A solution to reopen Europe
In this data story, we look back on the developments that led to the establishment of the Digital Covid Certificate, and on how sharing of minimal data allowed us to regain freedom of movement.
How did COVID-19 impact freedom of movement?
Freedom of movement and residence for persons is one of the cornerstones of European Union citizenship, established by the Treaty of Maastricht in 1992. Since then, internal borders gradually faded and free movement of goods, services, and people became part of everyday life.
Yet, to slow down the spread of coronavirus and protect the health and well-being of all Europeans, some travel restrictions were necessary. The European Commission together with Member States, implemented containment measures, restrictions on non-essential travel, closing of borders, and/or reinstated internal border controls within the Schengen area.
In October 2020 the European Council agreed on common criteria and a common framework on travel measures in response to the COVID-19 pandemic1. EU countries are categorised in four levels of risk: green, orange, red or dark red, as shown in the figure by the European Centre for Disease Prevention and Control below. The categories depend on several factors, such as the number of cases and tests, the vaccination uptake, and the prevalence of virus variants. The framework helps Member States take decisions based on the epidemiological situation on a national and regional level.
Figure 1. Colour-coded map of combined indications2
Restricting travel has a serious impact on our day-to-day life and on the European economy. Tourism for example, is a source of employment for many Europeans and the total annual value of tourism is estimated at 787 billion euros3. In a normal summer season (pre-Covid), EU residents made more than 250 million tourism trips to destinations in the EU, during which they spent nearly 110 billion euros4. This dropped by 52 % as 1.5 billion fewer nights were spent in tourist accommodations in 2020 compared to 20195.
With vaccination programs in place and testing facilities established throughout Europe, hope amongst EU citizens to travel again sparked.
How can we make free movement inside the EU possible again?
In March, the President of the European Commission, Ursula von der Leyen, announced the creation of a system of “Digital Green Certificates”. The aim of the certificates – now called EU Digital COVID Certificate – was to reopen the EU6 and to make free movement again possible for EU citizens who are vaccinated against COVID-19, received a negative test result, or recovered.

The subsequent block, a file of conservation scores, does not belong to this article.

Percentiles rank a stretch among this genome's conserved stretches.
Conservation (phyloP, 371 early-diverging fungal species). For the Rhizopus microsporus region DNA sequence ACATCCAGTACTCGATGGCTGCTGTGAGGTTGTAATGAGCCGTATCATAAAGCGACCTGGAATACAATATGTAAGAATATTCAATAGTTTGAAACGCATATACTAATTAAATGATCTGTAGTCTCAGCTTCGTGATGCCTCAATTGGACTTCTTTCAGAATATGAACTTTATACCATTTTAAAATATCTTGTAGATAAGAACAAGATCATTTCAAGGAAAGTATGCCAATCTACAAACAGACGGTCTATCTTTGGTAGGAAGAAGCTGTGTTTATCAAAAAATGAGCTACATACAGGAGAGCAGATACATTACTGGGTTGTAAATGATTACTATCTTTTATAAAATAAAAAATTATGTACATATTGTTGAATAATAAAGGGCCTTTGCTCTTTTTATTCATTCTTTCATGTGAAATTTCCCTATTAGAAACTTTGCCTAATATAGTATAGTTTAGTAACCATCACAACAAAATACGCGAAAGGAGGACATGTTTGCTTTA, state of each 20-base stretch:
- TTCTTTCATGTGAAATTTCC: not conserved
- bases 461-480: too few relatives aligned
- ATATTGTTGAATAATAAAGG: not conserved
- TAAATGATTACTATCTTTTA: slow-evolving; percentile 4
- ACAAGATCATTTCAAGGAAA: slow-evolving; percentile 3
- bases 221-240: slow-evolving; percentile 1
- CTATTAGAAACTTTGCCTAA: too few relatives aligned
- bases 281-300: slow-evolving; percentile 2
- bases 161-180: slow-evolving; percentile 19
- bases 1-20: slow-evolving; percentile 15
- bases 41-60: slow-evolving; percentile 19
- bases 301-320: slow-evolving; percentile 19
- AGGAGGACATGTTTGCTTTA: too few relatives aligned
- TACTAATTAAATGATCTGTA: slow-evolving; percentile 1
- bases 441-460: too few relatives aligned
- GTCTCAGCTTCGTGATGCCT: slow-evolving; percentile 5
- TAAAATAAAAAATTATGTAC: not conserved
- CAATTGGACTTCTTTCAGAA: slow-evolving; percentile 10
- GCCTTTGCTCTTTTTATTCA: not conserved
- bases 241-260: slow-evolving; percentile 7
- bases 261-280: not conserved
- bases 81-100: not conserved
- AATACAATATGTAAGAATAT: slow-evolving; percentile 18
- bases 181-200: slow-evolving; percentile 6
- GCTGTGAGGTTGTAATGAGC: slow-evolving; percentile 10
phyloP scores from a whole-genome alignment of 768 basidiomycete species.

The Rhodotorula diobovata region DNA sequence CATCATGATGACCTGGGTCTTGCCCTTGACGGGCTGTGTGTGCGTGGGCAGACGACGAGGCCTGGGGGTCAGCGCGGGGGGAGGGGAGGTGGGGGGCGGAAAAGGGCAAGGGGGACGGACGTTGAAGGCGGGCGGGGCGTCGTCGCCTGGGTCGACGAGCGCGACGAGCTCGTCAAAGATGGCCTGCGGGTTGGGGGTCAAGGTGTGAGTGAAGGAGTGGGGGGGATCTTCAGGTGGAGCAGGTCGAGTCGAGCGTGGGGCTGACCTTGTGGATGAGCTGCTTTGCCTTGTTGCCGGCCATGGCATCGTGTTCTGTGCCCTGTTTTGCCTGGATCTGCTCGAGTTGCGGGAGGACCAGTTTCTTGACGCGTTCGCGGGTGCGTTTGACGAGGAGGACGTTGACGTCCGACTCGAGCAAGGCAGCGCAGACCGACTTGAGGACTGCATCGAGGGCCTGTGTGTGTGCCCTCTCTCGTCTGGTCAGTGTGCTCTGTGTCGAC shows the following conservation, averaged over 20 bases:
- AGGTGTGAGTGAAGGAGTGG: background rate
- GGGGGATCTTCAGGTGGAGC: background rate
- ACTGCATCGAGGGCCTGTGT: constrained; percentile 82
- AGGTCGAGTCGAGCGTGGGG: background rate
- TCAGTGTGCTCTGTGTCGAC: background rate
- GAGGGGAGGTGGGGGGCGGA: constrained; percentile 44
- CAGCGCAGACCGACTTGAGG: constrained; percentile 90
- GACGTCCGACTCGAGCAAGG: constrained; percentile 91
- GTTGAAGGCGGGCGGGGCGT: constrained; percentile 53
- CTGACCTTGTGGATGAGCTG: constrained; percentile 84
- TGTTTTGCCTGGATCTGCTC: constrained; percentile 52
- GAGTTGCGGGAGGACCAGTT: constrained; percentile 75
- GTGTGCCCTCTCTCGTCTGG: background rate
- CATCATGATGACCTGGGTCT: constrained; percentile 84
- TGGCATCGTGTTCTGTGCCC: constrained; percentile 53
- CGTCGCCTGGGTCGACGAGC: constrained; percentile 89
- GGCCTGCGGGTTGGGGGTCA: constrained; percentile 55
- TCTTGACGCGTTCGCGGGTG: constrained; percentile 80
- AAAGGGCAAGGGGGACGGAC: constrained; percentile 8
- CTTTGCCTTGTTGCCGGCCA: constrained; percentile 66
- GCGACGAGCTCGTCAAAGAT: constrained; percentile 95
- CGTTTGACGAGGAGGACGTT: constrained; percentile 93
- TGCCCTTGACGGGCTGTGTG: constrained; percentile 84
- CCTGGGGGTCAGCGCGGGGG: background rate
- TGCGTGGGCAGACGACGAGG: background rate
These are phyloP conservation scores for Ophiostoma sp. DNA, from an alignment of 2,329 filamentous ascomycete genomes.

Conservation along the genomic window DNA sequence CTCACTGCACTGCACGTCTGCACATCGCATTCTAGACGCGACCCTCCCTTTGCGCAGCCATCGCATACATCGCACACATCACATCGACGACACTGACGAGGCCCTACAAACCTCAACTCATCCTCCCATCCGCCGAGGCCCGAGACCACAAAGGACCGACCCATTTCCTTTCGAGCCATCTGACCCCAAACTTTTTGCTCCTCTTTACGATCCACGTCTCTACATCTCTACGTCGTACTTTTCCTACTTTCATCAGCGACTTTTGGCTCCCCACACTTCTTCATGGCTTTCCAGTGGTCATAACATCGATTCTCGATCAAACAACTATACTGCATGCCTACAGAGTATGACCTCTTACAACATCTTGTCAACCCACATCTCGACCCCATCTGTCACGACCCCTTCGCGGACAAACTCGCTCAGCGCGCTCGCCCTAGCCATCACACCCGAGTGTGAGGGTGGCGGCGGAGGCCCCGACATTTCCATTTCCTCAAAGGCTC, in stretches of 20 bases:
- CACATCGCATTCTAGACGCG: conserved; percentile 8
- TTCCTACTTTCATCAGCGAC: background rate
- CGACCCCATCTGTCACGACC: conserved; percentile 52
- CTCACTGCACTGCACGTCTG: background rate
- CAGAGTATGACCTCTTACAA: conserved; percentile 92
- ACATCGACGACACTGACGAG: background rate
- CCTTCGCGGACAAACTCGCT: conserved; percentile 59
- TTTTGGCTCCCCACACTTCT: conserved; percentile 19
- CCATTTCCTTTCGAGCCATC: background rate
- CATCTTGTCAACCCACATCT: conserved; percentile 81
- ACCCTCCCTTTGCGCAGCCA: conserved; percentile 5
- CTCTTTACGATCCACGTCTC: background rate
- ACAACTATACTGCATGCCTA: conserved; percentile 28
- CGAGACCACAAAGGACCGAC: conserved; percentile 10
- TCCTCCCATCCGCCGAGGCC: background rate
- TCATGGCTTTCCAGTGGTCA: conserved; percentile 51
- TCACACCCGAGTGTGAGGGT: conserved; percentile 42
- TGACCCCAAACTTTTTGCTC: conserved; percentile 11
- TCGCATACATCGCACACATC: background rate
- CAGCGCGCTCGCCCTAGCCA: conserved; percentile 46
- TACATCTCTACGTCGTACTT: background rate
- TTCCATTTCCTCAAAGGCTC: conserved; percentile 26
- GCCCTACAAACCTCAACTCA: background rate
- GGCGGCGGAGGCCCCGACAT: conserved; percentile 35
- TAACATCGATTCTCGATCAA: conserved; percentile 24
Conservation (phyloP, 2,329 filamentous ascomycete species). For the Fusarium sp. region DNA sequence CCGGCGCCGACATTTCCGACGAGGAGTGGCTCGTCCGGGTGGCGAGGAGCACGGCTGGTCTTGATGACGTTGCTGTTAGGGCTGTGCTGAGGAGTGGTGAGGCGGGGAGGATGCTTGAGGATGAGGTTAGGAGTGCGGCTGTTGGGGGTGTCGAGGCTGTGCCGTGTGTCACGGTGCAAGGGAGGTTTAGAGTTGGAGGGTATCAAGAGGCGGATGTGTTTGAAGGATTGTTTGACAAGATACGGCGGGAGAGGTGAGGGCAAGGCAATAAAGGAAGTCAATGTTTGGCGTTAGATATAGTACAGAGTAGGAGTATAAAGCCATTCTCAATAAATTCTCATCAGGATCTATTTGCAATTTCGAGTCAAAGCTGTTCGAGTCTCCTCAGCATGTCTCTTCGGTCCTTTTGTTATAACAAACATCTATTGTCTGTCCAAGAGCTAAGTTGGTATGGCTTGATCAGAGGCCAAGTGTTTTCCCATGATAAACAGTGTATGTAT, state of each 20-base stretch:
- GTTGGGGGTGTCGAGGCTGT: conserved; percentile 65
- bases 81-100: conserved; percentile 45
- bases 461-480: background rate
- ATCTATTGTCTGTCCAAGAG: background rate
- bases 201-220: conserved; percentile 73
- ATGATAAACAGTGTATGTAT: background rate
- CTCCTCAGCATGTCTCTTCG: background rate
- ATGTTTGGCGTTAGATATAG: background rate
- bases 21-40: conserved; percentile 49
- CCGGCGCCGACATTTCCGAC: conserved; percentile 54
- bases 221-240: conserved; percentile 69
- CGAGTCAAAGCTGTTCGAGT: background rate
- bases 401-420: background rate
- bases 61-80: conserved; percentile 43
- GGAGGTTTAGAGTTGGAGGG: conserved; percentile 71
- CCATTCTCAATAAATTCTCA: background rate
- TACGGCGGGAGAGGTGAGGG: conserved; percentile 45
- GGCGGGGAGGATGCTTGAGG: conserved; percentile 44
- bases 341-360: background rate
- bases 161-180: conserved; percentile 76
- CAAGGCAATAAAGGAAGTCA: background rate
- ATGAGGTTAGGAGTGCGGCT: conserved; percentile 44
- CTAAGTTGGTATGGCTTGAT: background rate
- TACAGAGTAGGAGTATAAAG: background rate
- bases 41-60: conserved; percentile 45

On the 1st of June, the EU Digital Covid Certificate Gateway was launched. It serves as a verification tool for the EU COVID-19 certificates in a secure and privacy-friendly way. From the very start, seven countries (Bulgaria, Czech Republic, Denmark, Germany, Greece, Croatia, and Poland) were connected to the gateway. Gradually the other EU countries joined.7
Figure 2. Snapshot of the progress of the implementation of the EU Digital Covid Certificate on the 1st of July 20218
The system became operational on the 1st of July, when the “EU Digital COVID Certificate Regulation”, or EUDCC, entered into force9. From that day, EU citizens and residents were able to have their Digital COVID Certificates issued. The service is provided by the national authorities, free of charge and recognised in all 27 EU Member States, as well as in Iceland, Liechtenstein, Norway, San Marino, Switzerland, and Vatican City10.
In the interest of the citizens’ privacy, the authorities operating the programme and the software applications used to validate the certificates make so that the data read from the certificate is not stored nor retained following verification through the QR code or through a human check.
Thanks to the Digital Covid Certificate, freedom of movement within the EU has been re-established. This example clearly illustrates how powerful data can be. By collecting and sharing just a limited number of data, travel is again possible.
Discover the power of this data yourself on data.europa, where it is made available to all after anonymisation and aggregation. These data will provide you with insights as to how many certificates are exchanged per country. In addition, you can use the data and open-source code to build new and innovative applications.
Did you use the data to build something new or for research? Tell us your story!